Robert Meeropol


Robert Meeropol is the younger son of Ethel and Julius Rosenberg. In 1953, when he was six years old, the United States Government executed his parents for “conspiring to steal the secret of the atomic bomb.”

For over 40 years he has been a progressive activist, author and public speaker. In the 1970’s he and his brother, Michael, successfully sued the FBI and CIA to force the release of 300,000 previously secret documents about their parents. He earned undergraduate and graduate degrees in Anthropology from the University of Michigan, graduated law school in 1985, and was admitted to the Massachusetts Bar.

In 1990, after leaving private practice, Robert founded the Rosenberg Fund for Children. The RFC is a public foundation that provides for the educational and emotional needs of children in this country whose parents have been harassed, injured, jailed, lost jobs or died in the course of their progressive activities. The Fund also supports youth who have been targeted for their own activism. In its more than two decades, the RFC has awarded almost $6 million in grants to benefit more than a thousand children. In September 2013, Robert retired as Executive Director, passing the leadership of the foundation to his daughter Jennifer Ethel Meeropol. Robert continues to serve on the RFC Board of Directors and as a capital campaign fundraiser for the organization.

Robert has long been involved in anti-capital punishment activism, locally and internationally. He is interested in, and blogs about, issues of national security and civil liberties, and in understanding the connections between global warming, the evolution of human societies, and political activism.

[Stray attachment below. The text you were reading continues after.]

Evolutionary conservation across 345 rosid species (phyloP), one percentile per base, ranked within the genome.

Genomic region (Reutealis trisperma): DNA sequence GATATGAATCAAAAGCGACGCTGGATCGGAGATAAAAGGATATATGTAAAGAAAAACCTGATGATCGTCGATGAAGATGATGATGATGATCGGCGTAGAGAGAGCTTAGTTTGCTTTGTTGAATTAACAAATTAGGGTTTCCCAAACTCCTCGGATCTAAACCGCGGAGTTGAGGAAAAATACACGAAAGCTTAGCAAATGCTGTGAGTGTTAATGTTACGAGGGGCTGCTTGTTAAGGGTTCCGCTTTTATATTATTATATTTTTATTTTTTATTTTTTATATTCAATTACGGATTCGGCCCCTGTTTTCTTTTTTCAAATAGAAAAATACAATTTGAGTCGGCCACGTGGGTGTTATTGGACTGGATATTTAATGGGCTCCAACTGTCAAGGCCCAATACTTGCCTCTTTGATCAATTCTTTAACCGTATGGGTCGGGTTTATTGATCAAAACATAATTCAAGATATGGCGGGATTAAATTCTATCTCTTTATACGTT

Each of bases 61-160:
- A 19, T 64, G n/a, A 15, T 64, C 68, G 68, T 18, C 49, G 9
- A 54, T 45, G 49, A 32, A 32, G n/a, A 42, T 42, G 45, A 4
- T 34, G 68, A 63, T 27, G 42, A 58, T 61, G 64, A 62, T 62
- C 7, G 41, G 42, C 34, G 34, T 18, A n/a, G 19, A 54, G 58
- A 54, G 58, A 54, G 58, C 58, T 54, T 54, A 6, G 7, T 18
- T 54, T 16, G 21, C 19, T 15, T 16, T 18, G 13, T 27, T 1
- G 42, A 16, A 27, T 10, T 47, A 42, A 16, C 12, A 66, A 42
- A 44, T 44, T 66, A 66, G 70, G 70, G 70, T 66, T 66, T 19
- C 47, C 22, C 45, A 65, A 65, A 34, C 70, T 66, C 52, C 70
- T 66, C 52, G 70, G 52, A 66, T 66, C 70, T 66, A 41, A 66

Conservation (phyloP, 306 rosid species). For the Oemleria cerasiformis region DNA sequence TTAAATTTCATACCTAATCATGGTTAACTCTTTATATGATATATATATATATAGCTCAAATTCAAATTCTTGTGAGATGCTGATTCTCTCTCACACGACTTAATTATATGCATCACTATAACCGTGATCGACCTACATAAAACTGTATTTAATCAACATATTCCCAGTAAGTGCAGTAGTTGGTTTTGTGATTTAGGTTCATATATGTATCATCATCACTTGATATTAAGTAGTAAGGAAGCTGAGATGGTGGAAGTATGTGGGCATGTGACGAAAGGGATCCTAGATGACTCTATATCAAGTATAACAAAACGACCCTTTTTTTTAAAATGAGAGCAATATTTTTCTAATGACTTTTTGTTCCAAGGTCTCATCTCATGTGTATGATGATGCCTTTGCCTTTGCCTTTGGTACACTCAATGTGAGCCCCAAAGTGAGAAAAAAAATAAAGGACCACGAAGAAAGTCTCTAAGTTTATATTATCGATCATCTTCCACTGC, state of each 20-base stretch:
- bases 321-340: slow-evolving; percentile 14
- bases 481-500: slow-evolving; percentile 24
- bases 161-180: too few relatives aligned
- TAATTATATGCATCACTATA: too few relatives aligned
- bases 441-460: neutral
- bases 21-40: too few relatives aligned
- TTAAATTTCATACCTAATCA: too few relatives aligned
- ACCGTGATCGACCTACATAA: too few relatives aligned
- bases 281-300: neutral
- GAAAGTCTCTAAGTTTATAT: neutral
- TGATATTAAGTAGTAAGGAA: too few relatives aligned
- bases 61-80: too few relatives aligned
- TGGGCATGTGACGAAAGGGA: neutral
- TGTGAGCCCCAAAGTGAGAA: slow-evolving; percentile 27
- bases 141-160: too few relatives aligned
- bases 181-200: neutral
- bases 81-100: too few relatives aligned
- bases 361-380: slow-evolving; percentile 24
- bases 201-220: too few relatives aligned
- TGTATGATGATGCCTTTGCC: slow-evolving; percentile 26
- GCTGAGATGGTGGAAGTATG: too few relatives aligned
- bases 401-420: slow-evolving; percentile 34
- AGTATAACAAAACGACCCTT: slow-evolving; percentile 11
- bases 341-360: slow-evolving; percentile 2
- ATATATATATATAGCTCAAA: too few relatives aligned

He lives in Western Massachusetts with his wife, the author Ellen Meeropol, and their cats Coreopsis and Lupine (aka Cory & Loopy).

Selected Works

"Bravery is rare. Tyranny is commonplace. Both define the life of Robert Meeropol, son of Julius and Ethel Rosenberg. In his heart-wrenching, honest memoir, Meeropol recounts the emotional terrors of his childhood, the kindness of Abel and Anne Meeropol-who adopted him and his older brother after their parents' execution-his struggle to vindicate his parents, and his own political activism, culminating in the creation of the Rosenberg Fund for Children, which he now directs."
Publisher's Weekly
"one of those rare books everyone should read"
–Joyce Carol Oates

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